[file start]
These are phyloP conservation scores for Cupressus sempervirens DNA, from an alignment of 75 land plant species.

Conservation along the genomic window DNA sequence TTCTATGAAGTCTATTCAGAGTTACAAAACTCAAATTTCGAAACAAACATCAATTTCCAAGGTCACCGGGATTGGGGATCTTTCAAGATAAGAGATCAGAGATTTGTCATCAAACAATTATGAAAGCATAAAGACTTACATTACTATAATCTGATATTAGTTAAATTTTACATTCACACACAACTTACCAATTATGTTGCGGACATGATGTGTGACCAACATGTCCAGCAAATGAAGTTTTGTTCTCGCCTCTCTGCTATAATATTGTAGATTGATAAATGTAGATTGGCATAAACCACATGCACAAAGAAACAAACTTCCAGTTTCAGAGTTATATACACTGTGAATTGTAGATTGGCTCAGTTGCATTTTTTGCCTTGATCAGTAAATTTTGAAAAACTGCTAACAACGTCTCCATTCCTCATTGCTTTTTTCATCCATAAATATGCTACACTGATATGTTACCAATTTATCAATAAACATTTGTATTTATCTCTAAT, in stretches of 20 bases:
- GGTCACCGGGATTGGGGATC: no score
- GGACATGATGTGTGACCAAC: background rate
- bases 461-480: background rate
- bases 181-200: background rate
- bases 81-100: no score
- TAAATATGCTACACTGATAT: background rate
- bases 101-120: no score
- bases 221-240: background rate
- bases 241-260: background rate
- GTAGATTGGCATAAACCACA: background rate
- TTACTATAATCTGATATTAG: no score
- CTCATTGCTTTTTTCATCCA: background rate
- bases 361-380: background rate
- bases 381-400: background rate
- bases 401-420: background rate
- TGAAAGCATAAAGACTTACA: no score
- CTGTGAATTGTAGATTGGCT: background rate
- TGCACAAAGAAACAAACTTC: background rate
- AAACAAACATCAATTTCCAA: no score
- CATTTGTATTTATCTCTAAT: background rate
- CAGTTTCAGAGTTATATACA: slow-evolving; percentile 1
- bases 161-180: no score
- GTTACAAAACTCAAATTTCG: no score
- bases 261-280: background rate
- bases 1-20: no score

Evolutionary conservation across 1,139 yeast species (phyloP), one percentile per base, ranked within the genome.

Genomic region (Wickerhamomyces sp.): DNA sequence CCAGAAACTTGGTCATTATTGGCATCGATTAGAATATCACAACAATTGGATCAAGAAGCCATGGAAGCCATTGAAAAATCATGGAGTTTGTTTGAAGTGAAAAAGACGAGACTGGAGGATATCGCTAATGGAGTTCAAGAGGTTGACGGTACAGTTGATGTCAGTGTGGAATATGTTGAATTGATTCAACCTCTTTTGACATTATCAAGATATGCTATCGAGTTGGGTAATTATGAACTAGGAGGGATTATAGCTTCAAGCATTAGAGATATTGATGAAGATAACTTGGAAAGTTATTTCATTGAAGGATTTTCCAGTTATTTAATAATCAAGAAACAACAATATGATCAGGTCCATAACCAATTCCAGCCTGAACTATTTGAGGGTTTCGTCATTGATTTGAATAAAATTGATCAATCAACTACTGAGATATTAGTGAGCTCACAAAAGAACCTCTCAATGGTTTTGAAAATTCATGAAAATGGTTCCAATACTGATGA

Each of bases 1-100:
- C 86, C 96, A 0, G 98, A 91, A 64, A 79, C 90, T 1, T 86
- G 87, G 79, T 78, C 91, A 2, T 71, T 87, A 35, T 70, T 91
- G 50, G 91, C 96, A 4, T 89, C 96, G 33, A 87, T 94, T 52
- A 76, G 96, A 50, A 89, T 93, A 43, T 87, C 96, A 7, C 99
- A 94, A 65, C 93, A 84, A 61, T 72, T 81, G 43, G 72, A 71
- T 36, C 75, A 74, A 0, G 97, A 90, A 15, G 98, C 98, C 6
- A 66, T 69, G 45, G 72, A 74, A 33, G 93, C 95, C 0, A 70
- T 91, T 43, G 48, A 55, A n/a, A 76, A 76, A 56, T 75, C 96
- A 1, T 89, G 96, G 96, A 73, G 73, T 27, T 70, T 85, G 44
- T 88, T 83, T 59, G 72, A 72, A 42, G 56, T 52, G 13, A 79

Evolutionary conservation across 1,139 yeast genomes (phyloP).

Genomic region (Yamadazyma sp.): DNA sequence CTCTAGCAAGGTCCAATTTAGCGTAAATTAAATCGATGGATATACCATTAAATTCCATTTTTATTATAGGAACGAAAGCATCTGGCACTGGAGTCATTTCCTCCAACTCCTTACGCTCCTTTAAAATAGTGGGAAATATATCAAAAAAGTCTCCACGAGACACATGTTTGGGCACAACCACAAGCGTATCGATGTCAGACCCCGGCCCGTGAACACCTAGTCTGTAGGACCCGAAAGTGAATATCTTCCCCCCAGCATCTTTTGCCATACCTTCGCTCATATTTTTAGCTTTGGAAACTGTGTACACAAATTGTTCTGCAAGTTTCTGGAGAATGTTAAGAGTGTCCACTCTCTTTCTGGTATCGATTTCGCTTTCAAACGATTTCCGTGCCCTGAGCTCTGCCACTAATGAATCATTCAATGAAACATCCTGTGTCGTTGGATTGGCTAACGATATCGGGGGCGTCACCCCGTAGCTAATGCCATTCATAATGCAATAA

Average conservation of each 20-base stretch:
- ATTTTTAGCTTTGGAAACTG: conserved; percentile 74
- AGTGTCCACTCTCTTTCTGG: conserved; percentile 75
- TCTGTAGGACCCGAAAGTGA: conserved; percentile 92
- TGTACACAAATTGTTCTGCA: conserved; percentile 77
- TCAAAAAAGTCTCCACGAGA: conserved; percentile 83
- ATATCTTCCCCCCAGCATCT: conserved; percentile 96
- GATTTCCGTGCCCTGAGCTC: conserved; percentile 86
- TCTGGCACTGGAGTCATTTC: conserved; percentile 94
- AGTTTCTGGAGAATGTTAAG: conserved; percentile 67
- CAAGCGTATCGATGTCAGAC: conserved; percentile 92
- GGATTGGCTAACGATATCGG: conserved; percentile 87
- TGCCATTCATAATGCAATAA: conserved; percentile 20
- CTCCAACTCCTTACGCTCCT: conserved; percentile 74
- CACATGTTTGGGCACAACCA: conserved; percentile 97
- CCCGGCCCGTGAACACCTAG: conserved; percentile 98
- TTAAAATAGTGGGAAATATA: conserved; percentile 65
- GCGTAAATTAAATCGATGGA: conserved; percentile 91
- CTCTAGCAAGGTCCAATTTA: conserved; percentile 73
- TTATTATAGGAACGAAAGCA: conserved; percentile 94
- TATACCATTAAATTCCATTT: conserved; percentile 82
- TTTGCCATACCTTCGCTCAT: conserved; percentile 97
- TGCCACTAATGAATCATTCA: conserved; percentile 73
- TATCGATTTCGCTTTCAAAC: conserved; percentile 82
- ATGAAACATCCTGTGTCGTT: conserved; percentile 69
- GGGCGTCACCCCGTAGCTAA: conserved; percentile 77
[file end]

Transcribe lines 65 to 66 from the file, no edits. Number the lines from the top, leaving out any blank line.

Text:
- TGCCACTAATGAATCATTCA: conserved; percentile 73
- TATCGATTTCGCTTTCAAAC: conserved; percentile 82